Sunday’s Illness (La enfermedad del domingo Spain, 2018)

An intense scrutiny of parenthood

Despite it’s terrible title (as far as I can tell it’s not an idiomatic expression in Spain) the film made a splash at last year’s Berlin festival and was picked up by Netflix which only released it in cinemas in Spain. Of course, no UK distributor may have picked it up anyway but it is a film that should be seen in a theatre as Ramón Salazar’s direction is quite exceptional. His composition of shots is exemplary aided by beautiful cinematography (Ricardo de Gracia) and brilliant production design (Sylvia Steinbrecht). Salazar also scripted this tale about the nature of parents’ responsibility toward their children. I hesitate to outline the plot in any more detail because Salazar slowly reveals what’s actually happening in a superbly developed exposition.

I’m seeing the director is being compared to Almodovar however whilst the latter leans toward the hysterical, Salazar actually takes a step back from the melodrama offering a cooler take on the emotions on show. This is done through the slow pacing, scenes seem to carry on a little too long, giving the audience time to contemplate what they are seeing. The mise en scene, most of the film is shot in the stunning Spain-France borderlands in winter, adds to the coolness as well as to the beauty of the mise en scene.

There’s a scene, on what appears to be a tourist bob sleigh type contraption, that manages, in a long take, to encapsulate the film’s theme. It is brilliantly staged. The acting is exemplary, Susi Sanchez(an Almodovar regular) and Bárbara Lennie are captivating as the leads; it is a film where men are almost completely marginalised.

Nico Casal’s score is sparingly used but adds greatly to the atmosphere. I would be surprised if this isn’t in my top ten films of 2019 and wouldn’t it be great to organise a festival of films Netflix won’t let you see in cinema so we can gorge and their big screen greatness?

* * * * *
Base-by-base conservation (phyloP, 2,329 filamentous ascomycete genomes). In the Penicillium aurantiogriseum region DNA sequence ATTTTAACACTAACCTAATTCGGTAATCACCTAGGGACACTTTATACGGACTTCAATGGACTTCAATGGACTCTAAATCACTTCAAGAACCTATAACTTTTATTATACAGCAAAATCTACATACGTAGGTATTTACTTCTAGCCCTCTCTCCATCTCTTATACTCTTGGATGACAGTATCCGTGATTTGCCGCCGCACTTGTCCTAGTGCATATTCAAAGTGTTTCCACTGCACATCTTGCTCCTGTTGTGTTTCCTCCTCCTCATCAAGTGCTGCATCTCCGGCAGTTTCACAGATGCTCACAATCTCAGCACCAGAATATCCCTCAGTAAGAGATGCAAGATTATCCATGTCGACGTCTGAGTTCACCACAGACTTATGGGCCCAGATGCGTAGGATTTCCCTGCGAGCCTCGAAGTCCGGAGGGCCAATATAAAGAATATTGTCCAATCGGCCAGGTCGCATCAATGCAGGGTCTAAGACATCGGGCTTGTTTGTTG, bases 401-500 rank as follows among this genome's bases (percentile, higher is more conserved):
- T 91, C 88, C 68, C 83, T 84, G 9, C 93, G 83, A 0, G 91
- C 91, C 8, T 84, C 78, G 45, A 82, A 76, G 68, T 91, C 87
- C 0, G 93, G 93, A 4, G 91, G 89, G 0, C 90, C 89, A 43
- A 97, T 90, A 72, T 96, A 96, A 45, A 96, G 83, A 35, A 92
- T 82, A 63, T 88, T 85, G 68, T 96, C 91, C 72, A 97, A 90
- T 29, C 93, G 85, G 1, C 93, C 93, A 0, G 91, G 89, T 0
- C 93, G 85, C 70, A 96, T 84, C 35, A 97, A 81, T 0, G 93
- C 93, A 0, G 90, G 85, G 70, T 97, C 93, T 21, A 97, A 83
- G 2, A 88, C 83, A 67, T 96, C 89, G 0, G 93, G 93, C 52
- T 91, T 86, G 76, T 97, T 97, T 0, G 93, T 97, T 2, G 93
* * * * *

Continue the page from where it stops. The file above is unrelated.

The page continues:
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A Twelve-Year Night (La noche de 12 años, Uruguay-Spain-France-Argentina-Germany, 2018)

The fruits of tyranny

I’ve bashed Netflix a few times on this blog but am grateful to it for A Twelve-Year Night, an extraordinary biopic of three political prisoners who were tortured and kept mostly in solitary for 12 years up until 1985. Writer-director Álvaro Brechner does a brilliant job of conveying the hell the men lived by focusing on their experience firstly by laying out the restricted routine of their lives before opening out the narrative, mainly through flashbacks. Through this we get a sense of the claustrophobic lives they were forced to live having being imprisoned for opposing the military dictatorship. The ‘opening out’ is obviously a relief to the spectator and the contrast with the early part of the film gives us a sense of the mental torture of loneliness and depravation suffered by the men.

The prisoners were three of six who spent 12 years being taken from prison to prison (40 in all), presumably as a way of keeping them away from their families who were trying to use the courts to get access to them. Brechner never explains the machinations of the state as his focus is on the men, we (sort of) experience what they experience, so when a family suddenly are able to get a prison visit we are as surprised as the men. There is one scene that gives us a sense of what was happening on their behalf in the ‘outside world’ and this is when they are hauled in front of a committee from the International Red Cross but are only able to state their name before being taken away. This shows us the men had not been forgotten but effective help was not seriously forthcoming until the return of democracy.

If it all sounds gruelling, and the first hour is tough, the film is leavened with humour such as how one of the prisoners advises a guard on how to write love letters. The script is based on two of the prisoners’, Mauricio Rosencof and Eleuterio Fernández Huidobro, book about their experiences; the third prisoner was Jose “Pepe” Mujica. As is conventional at the end of a biopic we find out what happened after the end of the film; I was truly gobsmacked by what the men did afterwards. My astonishment was, in part, caused by my ignorance about Uruguay; I’ve only seen one other film from the country, 25 Watts and  Alfonso Tort (Huidobro) features in both. Antonio de la Torre (Mujica) may be familiar from the television series The Night Manager (UK-US, 2016); Argentinean Chino Darin completes the triumvirate as Rosencof.